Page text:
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The German Musical Exile and the Course of American Musicology

Josephson, David

On the face of it, the subject would seem not to need a paper. Musicology
was a European discipline fed from many sources, named by Friedrich
Chrysander (1863, 1867), defined by Guido Adler (1885), and, during its
early twentieth-century course, shaped by Friedrich Ludwig and Hugo Riemann.
Like other humanities during the muscular growth of Wilhelmine
Germany, it became a German province. As America had taken its classical
music from Germany during the nineteenth century, so it took its musicology
from Germany in the early years of the twentieth. But our pioneers
soon set out to create a distinctly American musicology, and were on their
way to doing so from the founding of the Musical Quarterly in 1915 to the
creation of the New York Musicological Society in 1931 and its reorganization
as the American Musicological Society (AMS) three years later.3 They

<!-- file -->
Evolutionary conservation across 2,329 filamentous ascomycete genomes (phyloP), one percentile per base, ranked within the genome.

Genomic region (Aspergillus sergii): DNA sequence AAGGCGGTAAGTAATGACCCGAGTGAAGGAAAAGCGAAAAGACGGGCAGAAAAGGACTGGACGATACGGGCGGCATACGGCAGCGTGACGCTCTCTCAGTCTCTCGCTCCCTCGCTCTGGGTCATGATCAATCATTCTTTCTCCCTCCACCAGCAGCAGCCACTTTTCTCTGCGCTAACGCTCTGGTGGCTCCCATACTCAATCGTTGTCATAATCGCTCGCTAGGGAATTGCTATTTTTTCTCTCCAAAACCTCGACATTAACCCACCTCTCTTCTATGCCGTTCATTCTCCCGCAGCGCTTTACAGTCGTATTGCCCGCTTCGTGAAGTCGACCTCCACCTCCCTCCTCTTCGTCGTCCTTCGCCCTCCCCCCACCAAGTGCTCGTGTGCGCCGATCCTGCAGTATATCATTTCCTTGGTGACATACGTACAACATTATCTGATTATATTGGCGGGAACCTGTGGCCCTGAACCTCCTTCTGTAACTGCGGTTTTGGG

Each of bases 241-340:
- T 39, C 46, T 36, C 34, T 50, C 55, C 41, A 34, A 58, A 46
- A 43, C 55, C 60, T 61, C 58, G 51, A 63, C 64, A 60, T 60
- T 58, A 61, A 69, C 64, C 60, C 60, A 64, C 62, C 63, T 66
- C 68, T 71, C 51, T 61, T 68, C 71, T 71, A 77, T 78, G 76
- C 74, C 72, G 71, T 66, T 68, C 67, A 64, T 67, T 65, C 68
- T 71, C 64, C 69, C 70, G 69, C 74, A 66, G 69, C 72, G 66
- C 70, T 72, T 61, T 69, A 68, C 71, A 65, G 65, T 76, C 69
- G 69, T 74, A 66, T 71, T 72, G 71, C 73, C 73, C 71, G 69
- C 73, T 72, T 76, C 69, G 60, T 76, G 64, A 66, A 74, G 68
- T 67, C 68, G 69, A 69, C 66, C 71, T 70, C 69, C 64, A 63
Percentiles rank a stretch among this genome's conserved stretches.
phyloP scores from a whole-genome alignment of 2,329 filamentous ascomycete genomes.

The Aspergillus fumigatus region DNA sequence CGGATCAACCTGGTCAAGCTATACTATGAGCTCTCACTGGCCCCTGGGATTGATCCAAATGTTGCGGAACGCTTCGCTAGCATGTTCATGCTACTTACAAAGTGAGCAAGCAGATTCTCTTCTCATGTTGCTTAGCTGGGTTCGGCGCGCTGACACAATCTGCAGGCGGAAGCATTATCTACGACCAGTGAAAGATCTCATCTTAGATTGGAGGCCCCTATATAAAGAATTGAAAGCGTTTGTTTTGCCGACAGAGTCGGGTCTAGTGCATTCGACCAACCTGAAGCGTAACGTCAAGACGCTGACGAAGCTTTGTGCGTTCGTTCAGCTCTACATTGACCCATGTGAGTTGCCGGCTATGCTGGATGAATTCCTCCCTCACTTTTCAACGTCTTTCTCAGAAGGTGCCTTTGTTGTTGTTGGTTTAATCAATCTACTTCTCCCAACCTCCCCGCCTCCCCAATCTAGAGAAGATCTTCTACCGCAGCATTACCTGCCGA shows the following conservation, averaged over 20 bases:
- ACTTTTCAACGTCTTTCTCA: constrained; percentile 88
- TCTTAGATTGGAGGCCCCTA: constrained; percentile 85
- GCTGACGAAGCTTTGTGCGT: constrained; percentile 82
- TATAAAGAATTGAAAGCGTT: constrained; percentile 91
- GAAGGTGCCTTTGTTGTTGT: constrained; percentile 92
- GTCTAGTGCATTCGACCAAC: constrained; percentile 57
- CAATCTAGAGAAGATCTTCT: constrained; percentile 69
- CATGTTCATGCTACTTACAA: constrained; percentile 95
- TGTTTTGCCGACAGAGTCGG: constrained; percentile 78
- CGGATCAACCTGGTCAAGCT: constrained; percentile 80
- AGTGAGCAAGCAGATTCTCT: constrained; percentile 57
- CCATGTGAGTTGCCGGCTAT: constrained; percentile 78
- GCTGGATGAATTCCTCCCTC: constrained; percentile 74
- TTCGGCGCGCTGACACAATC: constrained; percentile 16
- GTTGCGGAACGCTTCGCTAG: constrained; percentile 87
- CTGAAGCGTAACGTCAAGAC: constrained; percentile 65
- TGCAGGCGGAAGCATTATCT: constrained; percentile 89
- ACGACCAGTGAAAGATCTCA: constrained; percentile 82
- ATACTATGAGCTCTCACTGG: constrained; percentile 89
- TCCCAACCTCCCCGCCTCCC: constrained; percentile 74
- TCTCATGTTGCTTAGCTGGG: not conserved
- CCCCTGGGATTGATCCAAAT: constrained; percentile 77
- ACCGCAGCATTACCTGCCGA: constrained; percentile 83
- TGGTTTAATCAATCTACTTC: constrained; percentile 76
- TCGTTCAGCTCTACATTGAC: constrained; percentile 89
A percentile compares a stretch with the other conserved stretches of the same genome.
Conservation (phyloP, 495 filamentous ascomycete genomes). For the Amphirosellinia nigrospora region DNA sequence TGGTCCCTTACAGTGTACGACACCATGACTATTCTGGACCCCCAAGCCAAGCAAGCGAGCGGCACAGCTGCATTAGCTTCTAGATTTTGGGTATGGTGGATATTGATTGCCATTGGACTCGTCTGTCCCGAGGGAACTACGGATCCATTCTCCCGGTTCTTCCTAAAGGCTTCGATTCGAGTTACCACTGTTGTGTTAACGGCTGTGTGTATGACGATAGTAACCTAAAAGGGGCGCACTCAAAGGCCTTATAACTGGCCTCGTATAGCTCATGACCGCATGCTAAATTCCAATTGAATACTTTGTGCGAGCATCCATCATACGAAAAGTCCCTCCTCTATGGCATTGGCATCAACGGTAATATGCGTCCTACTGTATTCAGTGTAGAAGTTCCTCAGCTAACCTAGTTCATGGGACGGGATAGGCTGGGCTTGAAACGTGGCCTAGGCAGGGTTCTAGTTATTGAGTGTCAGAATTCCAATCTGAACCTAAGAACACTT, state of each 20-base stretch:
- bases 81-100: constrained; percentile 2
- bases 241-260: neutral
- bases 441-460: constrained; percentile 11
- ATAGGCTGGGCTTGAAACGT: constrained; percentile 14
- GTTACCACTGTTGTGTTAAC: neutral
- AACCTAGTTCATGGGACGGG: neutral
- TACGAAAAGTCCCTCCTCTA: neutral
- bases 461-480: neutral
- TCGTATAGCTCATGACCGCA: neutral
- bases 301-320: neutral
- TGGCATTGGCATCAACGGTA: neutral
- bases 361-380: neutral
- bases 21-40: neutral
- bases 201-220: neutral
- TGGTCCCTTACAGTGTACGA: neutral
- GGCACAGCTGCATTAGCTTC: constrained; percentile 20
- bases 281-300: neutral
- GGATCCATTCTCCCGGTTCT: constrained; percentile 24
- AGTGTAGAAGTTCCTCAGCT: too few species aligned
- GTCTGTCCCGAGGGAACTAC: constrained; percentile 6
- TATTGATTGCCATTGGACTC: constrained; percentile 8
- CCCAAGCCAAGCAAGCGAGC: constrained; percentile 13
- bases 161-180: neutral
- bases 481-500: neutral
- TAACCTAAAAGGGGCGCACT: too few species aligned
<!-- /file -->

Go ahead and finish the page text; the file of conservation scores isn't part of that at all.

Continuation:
were soon overtaken by an unexpected influx of emigre scholars in flight
from central Europe whose numbers and prestige charted the course of the
fledgling discipline anew. Eventually, as the emigres passed from the scene,
and the generations of those they had taught began to pass from it as well,
their influence eroded and American musicology reclaimed its national
character, however that character would come to be construed. It seems a
straightforward story.
It isn't. That story tells us little about why we did what we did during
the early decades of our Society's existence. It narrates the meteoric rise of
the emigres' influence, but fails to account for its seemingly sudden collapse.
When in 1985 Joseph Kerman published a stunning critique of postwar
Anglo-American scholarship-he had been fighting the battle for twenty
years before that-Margaret Bent responded as President of the AMS with
an Address at the Society's annual meeting that year in Vancouver, defending
the classic paradigm with the authority of one who was its elegant voice and
the passion of one who recognized what was at stake (Kerman 1985; Bent
1986). But by the annual meeting in 1990 in Oakland the field had become
a Babel of voices.

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Columbia University
Published Here
October 29, 2014